Pip Bartlett's Guide to Magical Creatures
by Jackson Pearce & Maggie Stiefvater
♦publisher: Scholastic Press
♦release date: April 28th, 2015
♦hardcover, 198 pages
♦intended audience: Middle Grade
♦series: Pip Bartlett, book 1
♦source: ARC from publisher for honest review
Pip is a girl who can talk to magical creatures. Her aunt is a vet for magical creatures. And her new friend Tomas is allergic to most magical creatures. When things go amok—and they often go amok—Pip consults Jeffrey Higgleston’s Guide to Magical Creatures, a reference work that Pip finds herself constantly amending. Because dealing with magical creatures like unicorns, griffins, and fuzzles doesn’t just require book knowledge—it requires hands-on experience and thinking on your feet. For example, when fuzzles (which have an awful habit of bursting into flame when they’re agitated) invade your town, it’s not enough to know what the fuzzles are—Pip and Tomas also must trace the fuzzles’ agitation to its source, and in doing so, save the whole town.
Review: Take two of my favorite authors, a fearless and determined heroine, and a fun plot full of magical creatures and the chaos they cause, and it’s pretty much guaranteed to have a story that I will really enjoy. I ended this one with a smile on my face and the next second, I handed it over to my 9-year-old son (lover of animals both magical and not) and said “read this, you will love it!”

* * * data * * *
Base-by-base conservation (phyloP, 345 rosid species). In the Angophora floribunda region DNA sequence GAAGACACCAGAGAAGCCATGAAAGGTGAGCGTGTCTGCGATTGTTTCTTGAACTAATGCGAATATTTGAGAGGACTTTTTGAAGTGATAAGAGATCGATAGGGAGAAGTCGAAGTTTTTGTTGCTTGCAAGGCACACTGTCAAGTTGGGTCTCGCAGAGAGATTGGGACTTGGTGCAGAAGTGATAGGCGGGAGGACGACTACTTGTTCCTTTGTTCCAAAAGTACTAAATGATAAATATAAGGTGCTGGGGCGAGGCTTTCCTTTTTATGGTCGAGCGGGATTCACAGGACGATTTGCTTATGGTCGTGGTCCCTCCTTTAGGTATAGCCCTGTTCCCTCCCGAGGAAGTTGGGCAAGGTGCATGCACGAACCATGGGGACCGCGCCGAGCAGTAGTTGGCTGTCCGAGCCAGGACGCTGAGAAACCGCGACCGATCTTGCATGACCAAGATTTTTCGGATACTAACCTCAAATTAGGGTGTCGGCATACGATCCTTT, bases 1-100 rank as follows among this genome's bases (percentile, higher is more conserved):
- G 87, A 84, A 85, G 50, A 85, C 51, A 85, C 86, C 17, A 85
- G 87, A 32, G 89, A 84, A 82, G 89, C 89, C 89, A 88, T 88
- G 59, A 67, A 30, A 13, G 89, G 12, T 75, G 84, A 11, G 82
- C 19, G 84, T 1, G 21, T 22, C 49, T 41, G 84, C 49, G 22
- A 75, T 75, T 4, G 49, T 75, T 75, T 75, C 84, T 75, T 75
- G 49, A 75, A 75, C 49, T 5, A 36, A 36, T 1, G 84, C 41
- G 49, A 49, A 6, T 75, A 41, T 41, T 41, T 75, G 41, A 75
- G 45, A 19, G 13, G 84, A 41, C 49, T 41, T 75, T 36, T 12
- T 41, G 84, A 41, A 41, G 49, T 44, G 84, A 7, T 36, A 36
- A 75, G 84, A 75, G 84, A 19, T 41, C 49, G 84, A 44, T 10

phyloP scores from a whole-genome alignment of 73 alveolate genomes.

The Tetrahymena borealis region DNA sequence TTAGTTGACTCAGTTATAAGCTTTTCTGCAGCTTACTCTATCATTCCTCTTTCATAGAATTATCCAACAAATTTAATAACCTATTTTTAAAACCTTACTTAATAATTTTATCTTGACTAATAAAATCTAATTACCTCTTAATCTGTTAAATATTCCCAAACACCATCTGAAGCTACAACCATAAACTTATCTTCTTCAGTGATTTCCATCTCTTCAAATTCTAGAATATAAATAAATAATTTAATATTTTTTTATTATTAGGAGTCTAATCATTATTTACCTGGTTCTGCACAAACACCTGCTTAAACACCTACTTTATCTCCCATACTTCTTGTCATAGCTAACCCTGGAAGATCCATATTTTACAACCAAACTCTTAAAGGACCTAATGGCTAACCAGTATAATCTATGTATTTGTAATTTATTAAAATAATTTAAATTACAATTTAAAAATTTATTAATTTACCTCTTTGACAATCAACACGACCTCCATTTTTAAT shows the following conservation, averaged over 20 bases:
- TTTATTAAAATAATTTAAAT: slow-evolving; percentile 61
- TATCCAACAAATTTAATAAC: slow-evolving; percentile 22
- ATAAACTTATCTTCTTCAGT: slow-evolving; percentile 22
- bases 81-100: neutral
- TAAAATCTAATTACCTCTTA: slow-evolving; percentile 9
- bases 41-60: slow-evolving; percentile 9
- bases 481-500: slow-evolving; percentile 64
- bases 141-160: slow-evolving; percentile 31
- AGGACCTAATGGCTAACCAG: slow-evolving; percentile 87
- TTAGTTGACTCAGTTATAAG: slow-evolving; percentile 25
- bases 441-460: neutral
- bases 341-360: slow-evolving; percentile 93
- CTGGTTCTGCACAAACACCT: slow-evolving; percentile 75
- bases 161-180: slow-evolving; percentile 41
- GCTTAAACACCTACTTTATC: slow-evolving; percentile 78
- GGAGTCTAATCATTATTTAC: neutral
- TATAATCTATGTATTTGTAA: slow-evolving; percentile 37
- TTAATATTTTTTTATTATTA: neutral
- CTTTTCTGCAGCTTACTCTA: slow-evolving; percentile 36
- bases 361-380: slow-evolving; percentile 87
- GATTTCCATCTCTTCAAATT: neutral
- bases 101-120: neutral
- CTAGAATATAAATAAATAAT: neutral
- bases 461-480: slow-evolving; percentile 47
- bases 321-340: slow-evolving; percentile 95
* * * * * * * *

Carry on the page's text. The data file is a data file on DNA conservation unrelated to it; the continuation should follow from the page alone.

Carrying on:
Pip Bartlett has an incredible gift. In a world where magical creatures are just a part of everyday life, she is the only one who can actually talk to them. One big problem is that no one believes she can do it. Another is that being able to listen to them always seems to get her into trouble. There is a really great theme running through the whole story of just having someone that listens to you and believes in you, for both Pip and the magical creatures. I really rooted for her to find someone that would just put a little faith in her and I love that she found that in Tomas, a funny, fearful, and very sneezy new friend. She also finds a few allies among the animals themselves on her quest to save the town and save an innocent (but very flammable) species from being exterminated!
The story is made even more fun by the addition of several creature sketches and notations on the characteristics of each one. Some are familiar, some are brilliantly plucked from the endlessly creative minds of these two authors. Though the writing style is very young--much younger and less complex than I think most of us might be used to when we pick up an MG book---it is as charming as can be, and I'll be happily reading and enjoying the future books in this series no matter how old I get!